For proper growth, learning, and development, children need the right foods for fuel. Their food needs the right nutrients and little sugars, with an appropriate amount of calories and fats. Serving nutrient-rich meals and snacks helps provide children with the essentials for a strong and healthy life. Here are some suggestions to help make choosing these healthy foods easier.


Whole-Grain Foods


Whole grains that have carbohydrates, B-vitamins, and fiber provide a lot of fuel for children’s bodies which are growing and active. With so many grain products available, it’s hard to know which ones pack the best nutritional value. Check labels to make sure the grains are listed as the first ingredients. When choosing breakfast cereals, check the sugar content and choose whole-grain cereals that are lower in sugar. To add variety to dinners, try whole grains like quinoa and brown rice.


Fruits and Vegetables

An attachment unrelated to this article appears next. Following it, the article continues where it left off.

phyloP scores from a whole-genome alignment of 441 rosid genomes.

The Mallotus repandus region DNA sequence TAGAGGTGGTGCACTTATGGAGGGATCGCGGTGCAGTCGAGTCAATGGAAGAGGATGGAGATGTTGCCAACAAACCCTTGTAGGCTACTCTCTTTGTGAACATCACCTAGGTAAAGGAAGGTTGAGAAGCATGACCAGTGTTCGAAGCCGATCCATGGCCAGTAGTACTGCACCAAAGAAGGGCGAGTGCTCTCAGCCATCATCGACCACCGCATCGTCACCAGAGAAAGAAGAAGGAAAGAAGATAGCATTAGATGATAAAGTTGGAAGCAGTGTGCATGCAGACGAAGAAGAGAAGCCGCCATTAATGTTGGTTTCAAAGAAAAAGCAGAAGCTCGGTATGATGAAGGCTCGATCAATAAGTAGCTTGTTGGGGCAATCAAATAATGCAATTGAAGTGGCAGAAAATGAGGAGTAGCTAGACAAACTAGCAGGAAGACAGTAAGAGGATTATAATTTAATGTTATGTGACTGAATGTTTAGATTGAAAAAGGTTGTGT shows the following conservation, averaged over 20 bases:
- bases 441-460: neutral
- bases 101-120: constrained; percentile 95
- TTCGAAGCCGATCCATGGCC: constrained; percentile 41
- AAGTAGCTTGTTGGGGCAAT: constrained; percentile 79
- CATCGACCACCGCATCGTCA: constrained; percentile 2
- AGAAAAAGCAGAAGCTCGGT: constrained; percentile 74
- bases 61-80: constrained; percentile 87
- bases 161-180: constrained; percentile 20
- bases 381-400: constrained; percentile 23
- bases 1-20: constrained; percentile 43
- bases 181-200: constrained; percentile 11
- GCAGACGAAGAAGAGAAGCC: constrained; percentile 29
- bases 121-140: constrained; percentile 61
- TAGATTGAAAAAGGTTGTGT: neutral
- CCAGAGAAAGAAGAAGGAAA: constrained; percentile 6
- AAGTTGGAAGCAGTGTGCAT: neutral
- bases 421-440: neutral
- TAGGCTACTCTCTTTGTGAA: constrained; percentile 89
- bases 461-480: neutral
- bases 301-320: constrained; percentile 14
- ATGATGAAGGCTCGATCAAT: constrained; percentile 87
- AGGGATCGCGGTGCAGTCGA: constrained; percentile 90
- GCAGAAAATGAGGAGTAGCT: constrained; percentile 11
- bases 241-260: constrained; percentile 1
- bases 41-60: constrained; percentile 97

Fruit and vegetables pack many important nutrients, including vitamin A, vitamin C, potassium, and fiber. Whether they are fresh or frozen, adding fruits and vegetables to each meal throughout the day is good for a child’s health. Berries can be added to cereal or smoothies, crunchy carrots and apples are excellent additions to lunch and snacks, and colorful vegetables like bell peppers, broccoli, and corn are important sides to have at dinner.


Low-Fat Dairy Foods 


Dairy foods contain nutrients like calcium, protein, magnesium, potassium, and phosphorus. Most children in America are not getting enough potassium or calcium, and these nutrients are important for them. There are many options for getting in three servings of low-fat dairy products each day. A glass of milk, fat-free or low-fat yogurt, and string cheese are quick and easy ways to consume dairy. You can also find these nutrients in non-dairy sources like tofu, soy milk, and soy yogurt. Children under the age of 2 should drink full-fat milk, not whole.


Meat, Poultry, Eggs, Fish, Beans, and Nuts 


For the right amount of protein, iron, zinc, and vitamin B, lean meats, eggs, legumes, and nuts should be included in a child’s diet. These nutrients help with growing and active muscles and brains. Consuming enough protein also helps children feel satisfied or full after eating. Most people serve meat with lunch and dinner, but at breakfast, it’s easy to overlook. Serving eggs, bean burritos, peanut butter, and hummus with breakfast and for snacks is a great way to bulk up a child’s protein consumption.